I haven't seen Last Action Hero since it was first released on VHS back in the early '90s. I was about 11 or 12 years old at the time and I absolutely loved it. Of course, having just finished watching it for the second time in my life [and again on VHS, thanks to a 99-cent purchase at my local thrift shop], I realize that I loved it for all the wrong reasons.
There is so much insanity on the screen[s] and so many references and obscure links to mention, I'm not entirely sure how to handle the different threads plucking away in my head. I'm just gonna dive in and you're all gonna have to bare with me, because this is gonna get messy.
-- The cast is absolutely overwhelming in how many character actors and genre-favorites make appearances. I'm not talking about the main cast, although there are quite a few odd inclusions there, like Art Carney and Anthony Quinn. I mean the random cameos like Tina Turner as the Mayor in the fictional film, Jack Slater III, or Angie Everhart as the too-attractive video store clerk. An uncredited Al Leong [god, yes, Al Leong] getting killed by a stray ice cream cone. Rick Ducommun, who I love best in The 'Burbs and his brief appearances in both Groundhog Day and Gremlins II, as Tom Noonan's agent.
You have Danny DeVito as the voice of Whiskers the Cartoon Cat, very quick cameos by Chevy Chase and Jean-Claude Van Damme, and Robert Patrick reprising his role as the T-1000 yet again.
There is so much that I missed or just didn't understand when I was a kid; especially Sir Ian McKellan appearing as Death. He didn't just show up as a generic representation of the grim reaper, but specifically as the personification from Ingmar Bergman's classic, The Seventh Seal. Some might mislead you and mention this particular role in passing, but make no mistake, Death plays a pivotal role in the closing scenes of Last Action Hero.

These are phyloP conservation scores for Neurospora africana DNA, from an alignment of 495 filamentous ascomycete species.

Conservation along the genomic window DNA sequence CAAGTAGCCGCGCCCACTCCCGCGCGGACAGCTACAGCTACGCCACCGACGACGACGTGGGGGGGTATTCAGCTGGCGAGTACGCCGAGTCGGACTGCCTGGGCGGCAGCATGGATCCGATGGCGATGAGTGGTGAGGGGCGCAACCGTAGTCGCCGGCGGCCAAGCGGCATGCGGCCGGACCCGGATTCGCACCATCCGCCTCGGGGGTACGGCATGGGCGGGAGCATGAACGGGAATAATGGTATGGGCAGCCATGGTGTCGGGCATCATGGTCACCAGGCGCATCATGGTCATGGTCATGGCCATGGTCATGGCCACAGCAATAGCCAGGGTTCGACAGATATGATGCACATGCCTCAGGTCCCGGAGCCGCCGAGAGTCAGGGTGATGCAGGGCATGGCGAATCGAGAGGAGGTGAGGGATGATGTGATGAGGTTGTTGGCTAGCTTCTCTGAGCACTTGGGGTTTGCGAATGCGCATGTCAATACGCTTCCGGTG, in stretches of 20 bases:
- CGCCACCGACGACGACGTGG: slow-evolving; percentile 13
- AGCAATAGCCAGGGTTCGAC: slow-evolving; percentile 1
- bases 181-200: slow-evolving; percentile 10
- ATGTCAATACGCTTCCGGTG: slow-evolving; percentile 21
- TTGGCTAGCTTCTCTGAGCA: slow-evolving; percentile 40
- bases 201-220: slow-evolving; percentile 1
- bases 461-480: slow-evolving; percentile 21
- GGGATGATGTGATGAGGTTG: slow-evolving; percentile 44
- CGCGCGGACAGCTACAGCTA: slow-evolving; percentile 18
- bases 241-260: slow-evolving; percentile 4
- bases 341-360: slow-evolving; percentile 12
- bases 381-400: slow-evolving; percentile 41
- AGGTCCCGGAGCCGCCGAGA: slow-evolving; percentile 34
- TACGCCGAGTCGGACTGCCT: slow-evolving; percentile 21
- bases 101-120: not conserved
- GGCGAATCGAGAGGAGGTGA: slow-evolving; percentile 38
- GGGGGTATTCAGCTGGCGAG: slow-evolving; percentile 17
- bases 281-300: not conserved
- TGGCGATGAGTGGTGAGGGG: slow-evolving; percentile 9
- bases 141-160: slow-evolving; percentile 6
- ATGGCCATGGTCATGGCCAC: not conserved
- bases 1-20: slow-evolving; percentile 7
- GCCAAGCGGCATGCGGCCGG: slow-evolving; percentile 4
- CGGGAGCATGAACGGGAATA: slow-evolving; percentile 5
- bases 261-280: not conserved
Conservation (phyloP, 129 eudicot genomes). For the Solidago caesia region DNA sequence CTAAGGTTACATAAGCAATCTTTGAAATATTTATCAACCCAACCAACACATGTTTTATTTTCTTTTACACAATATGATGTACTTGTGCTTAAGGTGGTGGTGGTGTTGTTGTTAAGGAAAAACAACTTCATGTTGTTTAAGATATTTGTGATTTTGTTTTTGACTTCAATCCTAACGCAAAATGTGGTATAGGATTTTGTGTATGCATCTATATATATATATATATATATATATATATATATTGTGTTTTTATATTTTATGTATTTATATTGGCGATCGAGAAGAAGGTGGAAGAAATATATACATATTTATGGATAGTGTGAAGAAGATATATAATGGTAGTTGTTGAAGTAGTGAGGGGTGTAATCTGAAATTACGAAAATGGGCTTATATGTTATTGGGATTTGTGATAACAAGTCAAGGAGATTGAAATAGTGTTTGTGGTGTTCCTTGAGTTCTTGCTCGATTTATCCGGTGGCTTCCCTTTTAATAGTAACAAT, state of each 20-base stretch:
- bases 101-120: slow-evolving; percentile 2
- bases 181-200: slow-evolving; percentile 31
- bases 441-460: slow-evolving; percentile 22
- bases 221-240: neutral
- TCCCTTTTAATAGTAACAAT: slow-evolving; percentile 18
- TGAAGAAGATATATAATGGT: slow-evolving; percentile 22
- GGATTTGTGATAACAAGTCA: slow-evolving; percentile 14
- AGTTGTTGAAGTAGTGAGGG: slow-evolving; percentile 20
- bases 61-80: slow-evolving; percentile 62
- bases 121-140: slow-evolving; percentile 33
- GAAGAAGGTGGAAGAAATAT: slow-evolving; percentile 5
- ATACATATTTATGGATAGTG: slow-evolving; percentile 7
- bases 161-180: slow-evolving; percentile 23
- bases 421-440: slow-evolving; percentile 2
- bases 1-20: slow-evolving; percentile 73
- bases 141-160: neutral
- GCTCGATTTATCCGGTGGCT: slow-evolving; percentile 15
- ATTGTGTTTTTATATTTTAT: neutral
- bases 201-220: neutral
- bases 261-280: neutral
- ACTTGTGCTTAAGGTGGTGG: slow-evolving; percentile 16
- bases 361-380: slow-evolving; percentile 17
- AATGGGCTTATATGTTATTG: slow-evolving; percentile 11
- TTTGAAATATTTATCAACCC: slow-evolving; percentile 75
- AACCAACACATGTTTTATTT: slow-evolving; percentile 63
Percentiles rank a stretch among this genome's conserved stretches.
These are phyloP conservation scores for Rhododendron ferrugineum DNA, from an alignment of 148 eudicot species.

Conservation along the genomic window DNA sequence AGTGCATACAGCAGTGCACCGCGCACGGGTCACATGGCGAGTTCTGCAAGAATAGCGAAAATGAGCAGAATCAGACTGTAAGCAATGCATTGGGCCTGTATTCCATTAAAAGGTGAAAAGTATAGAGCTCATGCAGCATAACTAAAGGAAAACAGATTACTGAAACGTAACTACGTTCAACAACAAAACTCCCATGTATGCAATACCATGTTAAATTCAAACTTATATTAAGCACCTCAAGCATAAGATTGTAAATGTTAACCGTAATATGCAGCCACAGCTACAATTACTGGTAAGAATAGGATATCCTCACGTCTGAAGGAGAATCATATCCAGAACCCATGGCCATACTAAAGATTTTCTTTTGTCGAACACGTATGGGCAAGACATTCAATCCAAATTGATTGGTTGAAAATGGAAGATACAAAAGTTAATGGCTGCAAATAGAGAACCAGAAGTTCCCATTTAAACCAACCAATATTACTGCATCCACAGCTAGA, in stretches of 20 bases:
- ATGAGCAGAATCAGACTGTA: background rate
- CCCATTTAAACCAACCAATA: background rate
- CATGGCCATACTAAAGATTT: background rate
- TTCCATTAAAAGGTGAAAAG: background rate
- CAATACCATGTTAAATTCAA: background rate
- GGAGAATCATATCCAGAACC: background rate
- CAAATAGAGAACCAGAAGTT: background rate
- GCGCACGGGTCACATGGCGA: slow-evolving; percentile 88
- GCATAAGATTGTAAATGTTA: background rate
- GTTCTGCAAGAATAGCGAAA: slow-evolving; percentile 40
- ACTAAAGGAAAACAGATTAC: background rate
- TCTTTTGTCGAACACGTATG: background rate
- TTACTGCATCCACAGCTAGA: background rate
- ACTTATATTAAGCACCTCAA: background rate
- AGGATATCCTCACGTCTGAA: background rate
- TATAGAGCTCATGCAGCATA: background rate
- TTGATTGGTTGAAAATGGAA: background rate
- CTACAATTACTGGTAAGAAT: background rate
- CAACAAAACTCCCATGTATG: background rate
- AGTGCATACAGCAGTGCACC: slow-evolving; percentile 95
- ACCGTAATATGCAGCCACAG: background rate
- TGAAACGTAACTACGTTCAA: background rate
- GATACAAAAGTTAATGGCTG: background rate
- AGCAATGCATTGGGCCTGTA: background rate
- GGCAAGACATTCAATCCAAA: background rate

-- I honestly forgot about the entire final act of the film. Yes, it's been nearly twenty years since I saw it last, but I remember the first hour or so vividly, and it's surprising that I had forgotten pretty much everything leading into the end credits. I vaguely recalled a rooftop showdown with Benedict [played so perfectly evil by Charles Dance], the specific mention of both King Kong and Freddy Krueger, but not the entire plot of entering the real world and attempting to kill Arnold Schwarzenegger to prevent any future installments of the Jack Slater series. I definitely don't remember Jack meeting the man who portrayed him and telling him that he doesn't really like him and that he's brought him nothing but pain, which is now one of my favorite small moments in the movie.
-- The scenes when Jack and his nemesis Benedict first enter Danny's world, the "real" world compared to their fictitious existences, are easily my favorites. Jack Slater being forced to realize that he's just a man, not impervious to pain and no longer infallible, hearing classical music for the first time and enjoying it. And his arch-enemy suddenly in a world where "the bad guys can win". They can't, of course, because it's a movie outside of a movie, and while the fictional baddie thinks that he's escaped, well, he really hasn't. It's an absolutely bizarre, sorta' heady concept that I didn't quite pick up on as a pre-teen, but wish I had.
-- Last Action Hero is far from a great film, but it's certainly enjoyable and has a few brilliant moments to its credit. This is hardly surprising considering it was written [sorta'] by Shane Black, who also wrote Lethal Weapon, The Monster Squad [more Tom Noonan!], and most recently, directed Iron Man 3. Plus, director John McTiernan kinda' made a name for himself in the same action genre he was satirizing with this movie, having brought Die Hard and Predator to the silver-screen in the decade prior.